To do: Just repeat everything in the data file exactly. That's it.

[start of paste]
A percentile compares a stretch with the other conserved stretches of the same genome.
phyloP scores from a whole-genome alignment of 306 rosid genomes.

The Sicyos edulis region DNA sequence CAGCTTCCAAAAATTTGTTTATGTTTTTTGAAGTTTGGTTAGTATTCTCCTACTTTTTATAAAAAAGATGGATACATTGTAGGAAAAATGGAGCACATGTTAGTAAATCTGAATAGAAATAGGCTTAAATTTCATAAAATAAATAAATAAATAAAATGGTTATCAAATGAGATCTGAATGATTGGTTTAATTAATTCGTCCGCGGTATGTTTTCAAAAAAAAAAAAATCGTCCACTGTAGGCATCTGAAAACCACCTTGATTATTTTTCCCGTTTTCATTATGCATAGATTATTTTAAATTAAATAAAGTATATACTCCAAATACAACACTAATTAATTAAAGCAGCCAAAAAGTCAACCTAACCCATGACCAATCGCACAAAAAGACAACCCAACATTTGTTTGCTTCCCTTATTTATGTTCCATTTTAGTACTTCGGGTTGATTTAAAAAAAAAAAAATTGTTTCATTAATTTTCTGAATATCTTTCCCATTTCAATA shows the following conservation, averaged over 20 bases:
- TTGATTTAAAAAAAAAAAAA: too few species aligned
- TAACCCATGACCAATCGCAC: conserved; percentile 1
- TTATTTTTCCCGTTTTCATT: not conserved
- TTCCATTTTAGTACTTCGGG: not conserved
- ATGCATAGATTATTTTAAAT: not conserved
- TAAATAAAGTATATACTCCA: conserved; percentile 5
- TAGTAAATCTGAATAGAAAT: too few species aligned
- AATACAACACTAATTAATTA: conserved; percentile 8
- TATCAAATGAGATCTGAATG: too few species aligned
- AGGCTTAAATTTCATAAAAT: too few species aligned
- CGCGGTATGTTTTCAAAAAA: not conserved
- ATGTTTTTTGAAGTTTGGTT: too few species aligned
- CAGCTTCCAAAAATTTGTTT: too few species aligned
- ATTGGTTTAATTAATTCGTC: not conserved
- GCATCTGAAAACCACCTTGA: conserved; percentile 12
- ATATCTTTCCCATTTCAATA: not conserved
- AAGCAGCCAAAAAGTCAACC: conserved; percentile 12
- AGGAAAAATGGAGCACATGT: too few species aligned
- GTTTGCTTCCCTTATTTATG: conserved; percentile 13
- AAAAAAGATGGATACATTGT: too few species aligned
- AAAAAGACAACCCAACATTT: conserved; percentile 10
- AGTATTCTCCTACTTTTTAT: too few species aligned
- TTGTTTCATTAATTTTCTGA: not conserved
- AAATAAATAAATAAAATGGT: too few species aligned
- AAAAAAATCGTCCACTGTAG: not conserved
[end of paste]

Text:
A percentile compares a stretch with the other conserved stretches of the same genome.
phyloP scores from a whole-genome alignment of 306 rosid genomes.

The Sicyos edulis region DNA sequence CAGCTTCCAAAAATTTGTTTATGTTTTTTGAAGTTTGGTTAGTATTCTCCTACTTTTTATAAAAAAGATGGATACATTGTAGGAAAAATGGAGCACATGTTAGTAAATCTGAATAGAAATAGGCTTAAATTTCATAAAATAAATAAATAAATAAAATGGTTATCAAATGAGATCTGAATGATTGGTTTAATTAATTCGTCCGCGGTATGTTTTCAAAAAAAAAAAAATCGTCCACTGTAGGCATCTGAAAACCACCTTGATTATTTTTCCCGTTTTCATTATGCATAGATTATTTTAAATTAAATAAAGTATATACTCCAAATACAACACTAATTAATTAAAGCAGCCAAAAAGTCAACCTAACCCATGACCAATCGCACAAAAAGACAACCCAACATTTGTTTGCTTCCCTTATTTATGTTCCATTTTAGTACTTCGGGTTGATTTAAAAAAAAAAAAATTGTTTCATTAATTTTCTGAATATCTTTCCCATTTCAATA shows the following conservation, averaged over 20 bases:
- TTGATTTAAAAAAAAAAAAA: too few species aligned
- TAACCCATGACCAATCGCAC: conserved; percentile 1
- TTATTTTTCCCGTTTTCATT: not conserved
- TTCCATTTTAGTACTTCGGG: not conserved
- ATGCATAGATTATTTTAAAT: not conserved
- TAAATAAAGTATATACTCCA: conserved; percentile 5
- TAGTAAATCTGAATAGAAAT: too few species aligned
- AATACAACACTAATTAATTA: conserved; percentile 8
- TATCAAATGAGATCTGAATG: too few species aligned
- AGGCTTAAATTTCATAAAAT: too few species aligned
- CGCGGTATGTTTTCAAAAAA: not conserved
- ATGTTTTTTGAAGTTTGGTT: too few species aligned
- CAGCTTCCAAAAATTTGTTT: too few species aligned
- ATTGGTTTAATTAATTCGTC: not conserved
- GCATCTGAAAACCACCTTGA: conserved; percentile 12
- ATATCTTTCCCATTTCAATA: not conserved
- AAGCAGCCAAAAAGTCAACC: conserved; percentile 12
- AGGAAAAATGGAGCACATGT: too few species aligned
- GTTTGCTTCCCTTATTTATG: conserved; percentile 13
- AAAAAAGATGGATACATTGT: too few species aligned
- AAAAAGACAACCCAACATTT: conserved; percentile 10
- AGTATTCTCCTACTTTTTAT: too few species aligned
- TTGTTTCATTAATTTTCTGA: not conserved
- AAATAAATAAATAAAATGGT: too few species aligned
- AAAAAAATCGTCCACTGTAG: not conserved